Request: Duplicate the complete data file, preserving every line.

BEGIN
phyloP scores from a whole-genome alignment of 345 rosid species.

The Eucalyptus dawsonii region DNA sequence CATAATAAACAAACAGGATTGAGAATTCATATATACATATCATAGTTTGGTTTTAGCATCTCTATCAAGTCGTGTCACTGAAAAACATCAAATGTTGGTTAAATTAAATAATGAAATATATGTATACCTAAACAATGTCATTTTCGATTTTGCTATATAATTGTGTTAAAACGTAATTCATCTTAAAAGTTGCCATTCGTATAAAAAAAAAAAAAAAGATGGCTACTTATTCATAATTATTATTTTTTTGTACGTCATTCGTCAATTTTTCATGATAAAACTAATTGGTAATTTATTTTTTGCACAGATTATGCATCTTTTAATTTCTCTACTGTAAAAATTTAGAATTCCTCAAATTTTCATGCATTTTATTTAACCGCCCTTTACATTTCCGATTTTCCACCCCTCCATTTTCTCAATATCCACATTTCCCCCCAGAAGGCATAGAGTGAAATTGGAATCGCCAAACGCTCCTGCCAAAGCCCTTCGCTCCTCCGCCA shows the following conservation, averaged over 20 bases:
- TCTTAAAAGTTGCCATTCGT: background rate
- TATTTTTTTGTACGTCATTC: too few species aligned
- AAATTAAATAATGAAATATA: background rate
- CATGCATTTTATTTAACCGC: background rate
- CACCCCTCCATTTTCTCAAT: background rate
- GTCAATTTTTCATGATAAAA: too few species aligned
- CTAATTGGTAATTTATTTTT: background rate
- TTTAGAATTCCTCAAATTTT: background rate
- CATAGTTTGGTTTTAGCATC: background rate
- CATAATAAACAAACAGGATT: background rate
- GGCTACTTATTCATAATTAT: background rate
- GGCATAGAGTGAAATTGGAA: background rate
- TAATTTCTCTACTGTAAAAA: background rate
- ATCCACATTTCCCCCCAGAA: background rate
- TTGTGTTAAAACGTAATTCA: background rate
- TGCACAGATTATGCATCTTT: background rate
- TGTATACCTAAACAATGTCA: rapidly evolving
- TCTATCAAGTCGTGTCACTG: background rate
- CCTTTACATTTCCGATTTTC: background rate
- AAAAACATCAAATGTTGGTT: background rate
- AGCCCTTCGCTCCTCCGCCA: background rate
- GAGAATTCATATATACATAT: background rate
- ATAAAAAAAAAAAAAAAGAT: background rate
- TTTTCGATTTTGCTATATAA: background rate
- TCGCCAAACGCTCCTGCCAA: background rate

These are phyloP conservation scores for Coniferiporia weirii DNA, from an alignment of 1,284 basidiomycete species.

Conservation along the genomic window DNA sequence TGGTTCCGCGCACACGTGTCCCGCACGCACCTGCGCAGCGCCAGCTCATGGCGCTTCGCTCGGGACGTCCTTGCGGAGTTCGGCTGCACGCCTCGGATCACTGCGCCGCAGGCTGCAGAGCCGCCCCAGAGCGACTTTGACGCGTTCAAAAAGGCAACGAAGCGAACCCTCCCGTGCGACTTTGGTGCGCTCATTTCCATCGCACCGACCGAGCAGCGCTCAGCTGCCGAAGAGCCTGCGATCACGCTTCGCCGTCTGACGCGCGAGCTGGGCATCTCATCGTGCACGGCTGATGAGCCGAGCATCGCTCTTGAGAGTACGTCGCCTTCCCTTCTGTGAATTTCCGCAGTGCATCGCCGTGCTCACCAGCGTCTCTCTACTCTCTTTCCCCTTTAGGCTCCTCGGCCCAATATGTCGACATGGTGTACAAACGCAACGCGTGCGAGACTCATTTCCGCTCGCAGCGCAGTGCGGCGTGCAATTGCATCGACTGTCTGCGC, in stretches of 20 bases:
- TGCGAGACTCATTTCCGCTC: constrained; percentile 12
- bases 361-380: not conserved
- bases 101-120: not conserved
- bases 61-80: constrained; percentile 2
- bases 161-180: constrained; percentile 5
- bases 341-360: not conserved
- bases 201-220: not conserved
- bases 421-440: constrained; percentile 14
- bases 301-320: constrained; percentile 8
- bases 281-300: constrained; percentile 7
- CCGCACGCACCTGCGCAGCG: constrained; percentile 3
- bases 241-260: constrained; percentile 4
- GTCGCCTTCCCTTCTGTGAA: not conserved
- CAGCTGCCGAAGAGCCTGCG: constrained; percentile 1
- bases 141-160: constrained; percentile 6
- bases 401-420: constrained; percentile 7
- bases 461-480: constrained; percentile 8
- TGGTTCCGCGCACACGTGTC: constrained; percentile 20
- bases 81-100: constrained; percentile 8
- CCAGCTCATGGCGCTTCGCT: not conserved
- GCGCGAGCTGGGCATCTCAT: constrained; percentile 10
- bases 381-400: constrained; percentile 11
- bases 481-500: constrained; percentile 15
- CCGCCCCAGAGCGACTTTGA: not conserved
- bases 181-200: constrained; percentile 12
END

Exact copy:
phyloP scores from a whole-genome alignment of 345 rosid species.

The Eucalyptus dawsonii region DNA sequence CATAATAAACAAACAGGATTGAGAATTCATATATACATATCATAGTTTGGTTTTAGCATCTCTATCAAGTCGTGTCACTGAAAAACATCAAATGTTGGTTAAATTAAATAATGAAATATATGTATACCTAAACAATGTCATTTTCGATTTTGCTATATAATTGTGTTAAAACGTAATTCATCTTAAAAGTTGCCATTCGTATAAAAAAAAAAAAAAAGATGGCTACTTATTCATAATTATTATTTTTTTGTACGTCATTCGTCAATTTTTCATGATAAAACTAATTGGTAATTTATTTTTTGCACAGATTATGCATCTTTTAATTTCTCTACTGTAAAAATTTAGAATTCCTCAAATTTTCATGCATTTTATTTAACCGCCCTTTACATTTCCGATTTTCCACCCCTCCATTTTCTCAATATCCACATTTCCCCCCAGAAGGCATAGAGTGAAATTGGAATCGCCAAACGCTCCTGCCAAAGCCCTTCGCTCCTCCGCCA shows the following conservation, averaged over 20 bases:
- TCTTAAAAGTTGCCATTCGT: background rate
- TATTTTTTTGTACGTCATTC: too few species aligned
- AAATTAAATAATGAAATATA: background rate
- CATGCATTTTATTTAACCGC: background rate
- CACCCCTCCATTTTCTCAAT: background rate
- GTCAATTTTTCATGATAAAA: too few species aligned
- CTAATTGGTAATTTATTTTT: background rate
- TTTAGAATTCCTCAAATTTT: background rate
- CATAGTTTGGTTTTAGCATC: background rate
- CATAATAAACAAACAGGATT: background rate
- GGCTACTTATTCATAATTAT: background rate
- GGCATAGAGTGAAATTGGAA: background rate
- TAATTTCTCTACTGTAAAAA: background rate
- ATCCACATTTCCCCCCAGAA: background rate
- TTGTGTTAAAACGTAATTCA: background rate
- TGCACAGATTATGCATCTTT: background rate
- TGTATACCTAAACAATGTCA: rapidly evolving
- TCTATCAAGTCGTGTCACTG: background rate
- CCTTTACATTTCCGATTTTC: background rate
- AAAAACATCAAATGTTGGTT: background rate
- AGCCCTTCGCTCCTCCGCCA: background rate
- GAGAATTCATATATACATAT: background rate
- ATAAAAAAAAAAAAAAAGAT: background rate
- TTTTCGATTTTGCTATATAA: background rate
- TCGCCAAACGCTCCTGCCAA: background rate

These are phyloP conservation scores for Coniferiporia weirii DNA, from an alignment of 1,284 basidiomycete species.

Conservation along the genomic window DNA sequence TGGTTCCGCGCACACGTGTCCCGCACGCACCTGCGCAGCGCCAGCTCATGGCGCTTCGCTCGGGACGTCCTTGCGGAGTTCGGCTGCACGCCTCGGATCACTGCGCCGCAGGCTGCAGAGCCGCCCCAGAGCGACTTTGACGCGTTCAAAAAGGCAACGAAGCGAACCCTCCCGTGCGACTTTGGTGCGCTCATTTCCATCGCACCGACCGAGCAGCGCTCAGCTGCCGAAGAGCCTGCGATCACGCTTCGCCGTCTGACGCGCGAGCTGGGCATCTCATCGTGCACGGCTGATGAGCCGAGCATCGCTCTTGAGAGTACGTCGCCTTCCCTTCTGTGAATTTCCGCAGTGCATCGCCGTGCTCACCAGCGTCTCTCTACTCTCTTTCCCCTTTAGGCTCCTCGGCCCAATATGTCGACATGGTGTACAAACGCAACGCGTGCGAGACTCATTTCCGCTCGCAGCGCAGTGCGGCGTGCAATTGCATCGACTGTCTGCGC, in stretches of 20 bases:
- TGCGAGACTCATTTCCGCTC: constrained; percentile 12
- bases 361-380: not conserved
- bases 101-120: not conserved
- bases 61-80: constrained; percentile 2
- bases 161-180: constrained; percentile 5
- bases 341-360: not conserved
- bases 201-220: not conserved
- bases 421-440: constrained; percentile 14
- bases 301-320: constrained; percentile 8
- bases 281-300: constrained; percentile 7
- CCGCACGCACCTGCGCAGCG: constrained; percentile 3
- bases 241-260: constrained; percentile 4
- GTCGCCTTCCCTTCTGTGAA: not conserved
- CAGCTGCCGAAGAGCCTGCG: constrained; percentile 1
- bases 141-160: constrained; percentile 6
- bases 401-420: constrained; percentile 7
- bases 461-480: constrained; percentile 8
- TGGTTCCGCGCACACGTGTC: constrained; percentile 20
- bases 81-100: constrained; percentile 8
- CCAGCTCATGGCGCTTCGCT: not conserved
- GCGCGAGCTGGGCATCTCAT: constrained; percentile 10
- bases 381-400: constrained; percentile 11
- bases 481-500: constrained; percentile 15
- CCGCCCCAGAGCGACTTTGA: not conserved
- bases 181-200: constrained; percentile 12